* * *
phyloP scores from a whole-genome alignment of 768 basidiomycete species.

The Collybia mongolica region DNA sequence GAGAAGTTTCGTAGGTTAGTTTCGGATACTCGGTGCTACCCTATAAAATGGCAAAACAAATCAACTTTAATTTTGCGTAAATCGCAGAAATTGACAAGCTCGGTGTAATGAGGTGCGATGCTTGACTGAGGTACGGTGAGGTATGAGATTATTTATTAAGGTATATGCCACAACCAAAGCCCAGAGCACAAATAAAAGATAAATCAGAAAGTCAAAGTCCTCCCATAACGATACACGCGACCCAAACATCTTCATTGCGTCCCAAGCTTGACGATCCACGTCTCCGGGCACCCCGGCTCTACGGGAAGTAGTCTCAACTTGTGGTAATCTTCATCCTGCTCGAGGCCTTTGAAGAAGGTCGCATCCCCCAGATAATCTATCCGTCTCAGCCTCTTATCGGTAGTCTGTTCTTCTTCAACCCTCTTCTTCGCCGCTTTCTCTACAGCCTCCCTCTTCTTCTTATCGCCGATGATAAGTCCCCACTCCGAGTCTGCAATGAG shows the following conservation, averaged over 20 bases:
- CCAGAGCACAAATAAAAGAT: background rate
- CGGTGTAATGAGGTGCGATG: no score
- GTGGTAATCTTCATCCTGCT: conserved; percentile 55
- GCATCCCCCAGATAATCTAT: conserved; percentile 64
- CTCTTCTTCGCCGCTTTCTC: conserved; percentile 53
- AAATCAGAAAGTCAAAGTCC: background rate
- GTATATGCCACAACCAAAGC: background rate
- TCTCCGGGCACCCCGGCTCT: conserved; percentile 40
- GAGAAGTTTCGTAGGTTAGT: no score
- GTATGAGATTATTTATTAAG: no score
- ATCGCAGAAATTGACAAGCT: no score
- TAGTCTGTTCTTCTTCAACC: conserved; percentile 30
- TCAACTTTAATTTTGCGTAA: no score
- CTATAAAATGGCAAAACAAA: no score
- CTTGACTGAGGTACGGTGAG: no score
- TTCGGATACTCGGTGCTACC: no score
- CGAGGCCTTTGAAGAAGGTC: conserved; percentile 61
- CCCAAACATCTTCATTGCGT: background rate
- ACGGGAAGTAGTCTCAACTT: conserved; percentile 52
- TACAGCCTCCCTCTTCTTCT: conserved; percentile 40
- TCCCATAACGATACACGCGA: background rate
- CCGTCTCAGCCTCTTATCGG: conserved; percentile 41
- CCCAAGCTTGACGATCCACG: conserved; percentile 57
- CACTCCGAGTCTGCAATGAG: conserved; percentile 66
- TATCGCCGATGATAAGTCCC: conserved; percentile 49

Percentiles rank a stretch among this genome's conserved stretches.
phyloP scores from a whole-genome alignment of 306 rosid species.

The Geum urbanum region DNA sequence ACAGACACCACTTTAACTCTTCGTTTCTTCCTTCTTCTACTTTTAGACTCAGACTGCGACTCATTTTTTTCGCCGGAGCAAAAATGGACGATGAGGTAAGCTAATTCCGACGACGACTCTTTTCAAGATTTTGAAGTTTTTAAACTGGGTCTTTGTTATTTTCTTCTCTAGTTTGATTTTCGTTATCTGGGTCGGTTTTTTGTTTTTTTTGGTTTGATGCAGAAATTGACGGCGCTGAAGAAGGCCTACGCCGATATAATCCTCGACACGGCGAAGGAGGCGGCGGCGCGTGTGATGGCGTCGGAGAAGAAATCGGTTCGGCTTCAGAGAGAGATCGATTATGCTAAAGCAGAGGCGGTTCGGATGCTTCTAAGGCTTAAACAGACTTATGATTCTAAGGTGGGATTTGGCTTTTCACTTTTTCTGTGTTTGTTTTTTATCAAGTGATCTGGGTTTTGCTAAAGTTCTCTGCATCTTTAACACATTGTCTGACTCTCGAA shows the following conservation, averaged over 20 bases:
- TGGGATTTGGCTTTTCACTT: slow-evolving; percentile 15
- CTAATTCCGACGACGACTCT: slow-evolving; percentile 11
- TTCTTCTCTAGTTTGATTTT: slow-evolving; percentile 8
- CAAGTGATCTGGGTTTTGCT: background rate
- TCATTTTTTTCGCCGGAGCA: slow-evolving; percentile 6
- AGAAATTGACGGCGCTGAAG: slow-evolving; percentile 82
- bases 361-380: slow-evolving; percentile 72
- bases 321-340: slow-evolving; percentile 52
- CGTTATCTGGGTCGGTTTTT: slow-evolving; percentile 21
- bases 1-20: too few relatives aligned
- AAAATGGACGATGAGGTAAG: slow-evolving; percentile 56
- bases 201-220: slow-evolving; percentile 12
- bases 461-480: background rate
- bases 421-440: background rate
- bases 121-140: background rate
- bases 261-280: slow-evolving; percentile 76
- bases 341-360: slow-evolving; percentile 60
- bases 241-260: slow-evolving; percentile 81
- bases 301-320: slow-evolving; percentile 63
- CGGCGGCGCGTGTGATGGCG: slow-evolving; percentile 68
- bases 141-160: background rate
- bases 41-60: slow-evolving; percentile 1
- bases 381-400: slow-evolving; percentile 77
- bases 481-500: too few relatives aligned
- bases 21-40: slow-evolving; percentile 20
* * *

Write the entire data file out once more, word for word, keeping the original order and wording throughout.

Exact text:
phyloP scores from a whole-genome alignment of 768 basidiomycete species.

The Collybia mongolica region DNA sequence GAGAAGTTTCGTAGGTTAGTTTCGGATACTCGGTGCTACCCTATAAAATGGCAAAACAAATCAACTTTAATTTTGCGTAAATCGCAGAAATTGACAAGCTCGGTGTAATGAGGTGCGATGCTTGACTGAGGTACGGTGAGGTATGAGATTATTTATTAAGGTATATGCCACAACCAAAGCCCAGAGCACAAATAAAAGATAAATCAGAAAGTCAAAGTCCTCCCATAACGATACACGCGACCCAAACATCTTCATTGCGTCCCAAGCTTGACGATCCACGTCTCCGGGCACCCCGGCTCTACGGGAAGTAGTCTCAACTTGTGGTAATCTTCATCCTGCTCGAGGCCTTTGAAGAAGGTCGCATCCCCCAGATAATCTATCCGTCTCAGCCTCTTATCGGTAGTCTGTTCTTCTTCAACCCTCTTCTTCGCCGCTTTCTCTACAGCCTCCCTCTTCTTCTTATCGCCGATGATAAGTCCCCACTCCGAGTCTGCAATGAG shows the following conservation, averaged over 20 bases:
- CCAGAGCACAAATAAAAGAT: background rate
- CGGTGTAATGAGGTGCGATG: no score
- GTGGTAATCTTCATCCTGCT: conserved; percentile 55
- GCATCCCCCAGATAATCTAT: conserved; percentile 64
- CTCTTCTTCGCCGCTTTCTC: conserved; percentile 53
- AAATCAGAAAGTCAAAGTCC: background rate
- GTATATGCCACAACCAAAGC: background rate
- TCTCCGGGCACCCCGGCTCT: conserved; percentile 40
- GAGAAGTTTCGTAGGTTAGT: no score
- GTATGAGATTATTTATTAAG: no score
- ATCGCAGAAATTGACAAGCT: no score
- TAGTCTGTTCTTCTTCAACC: conserved; percentile 30
- TCAACTTTAATTTTGCGTAA: no score
- CTATAAAATGGCAAAACAAA: no score
- CTTGACTGAGGTACGGTGAG: no score
- TTCGGATACTCGGTGCTACC: no score
- CGAGGCCTTTGAAGAAGGTC: conserved; percentile 61
- CCCAAACATCTTCATTGCGT: background rate
- ACGGGAAGTAGTCTCAACTT: conserved; percentile 52
- TACAGCCTCCCTCTTCTTCT: conserved; percentile 40
- TCCCATAACGATACACGCGA: background rate
- CCGTCTCAGCCTCTTATCGG: conserved; percentile 41
- CCCAAGCTTGACGATCCACG: conserved; percentile 57
- CACTCCGAGTCTGCAATGAG: conserved; percentile 66
- TATCGCCGATGATAAGTCCC: conserved; percentile 49

Percentiles rank a stretch among this genome's conserved stretches.
phyloP scores from a whole-genome alignment of 306 rosid species.

The Geum urbanum region DNA sequence ACAGACACCACTTTAACTCTTCGTTTCTTCCTTCTTCTACTTTTAGACTCAGACTGCGACTCATTTTTTTCGCCGGAGCAAAAATGGACGATGAGGTAAGCTAATTCCGACGACGACTCTTTTCAAGATTTTGAAGTTTTTAAACTGGGTCTTTGTTATTTTCTTCTCTAGTTTGATTTTCGTTATCTGGGTCGGTTTTTTGTTTTTTTTGGTTTGATGCAGAAATTGACGGCGCTGAAGAAGGCCTACGCCGATATAATCCTCGACACGGCGAAGGAGGCGGCGGCGCGTGTGATGGCGTCGGAGAAGAAATCGGTTCGGCTTCAGAGAGAGATCGATTATGCTAAAGCAGAGGCGGTTCGGATGCTTCTAAGGCTTAAACAGACTTATGATTCTAAGGTGGGATTTGGCTTTTCACTTTTTCTGTGTTTGTTTTTTATCAAGTGATCTGGGTTTTGCTAAAGTTCTCTGCATCTTTAACACATTGTCTGACTCTCGAA shows the following conservation, averaged over 20 bases:
- TGGGATTTGGCTTTTCACTT: slow-evolving; percentile 15
- CTAATTCCGACGACGACTCT: slow-evolving; percentile 11
- TTCTTCTCTAGTTTGATTTT: slow-evolving; percentile 8
- CAAGTGATCTGGGTTTTGCT: background rate
- TCATTTTTTTCGCCGGAGCA: slow-evolving; percentile 6
- AGAAATTGACGGCGCTGAAG: slow-evolving; percentile 82
- bases 361-380: slow-evolving; percentile 72
- bases 321-340: slow-evolving; percentile 52
- CGTTATCTGGGTCGGTTTTT: slow-evolving; percentile 21
- bases 1-20: too few relatives aligned
- AAAATGGACGATGAGGTAAG: slow-evolving; percentile 56
- bases 201-220: slow-evolving; percentile 12
- bases 461-480: background rate
- bases 421-440: background rate
- bases 121-140: background rate
- bases 261-280: slow-evolving; percentile 76
- bases 341-360: slow-evolving; percentile 60
- bases 241-260: slow-evolving; percentile 81
- bases 301-320: slow-evolving; percentile 63
- CGGCGGCGCGTGTGATGGCG: slow-evolving; percentile 68
- bases 141-160: background rate
- bases 41-60: slow-evolving; percentile 1
- bases 381-400: slow-evolving; percentile 77
- bases 481-500: too few relatives aligned
- bases 21-40: slow-evolving; percentile 20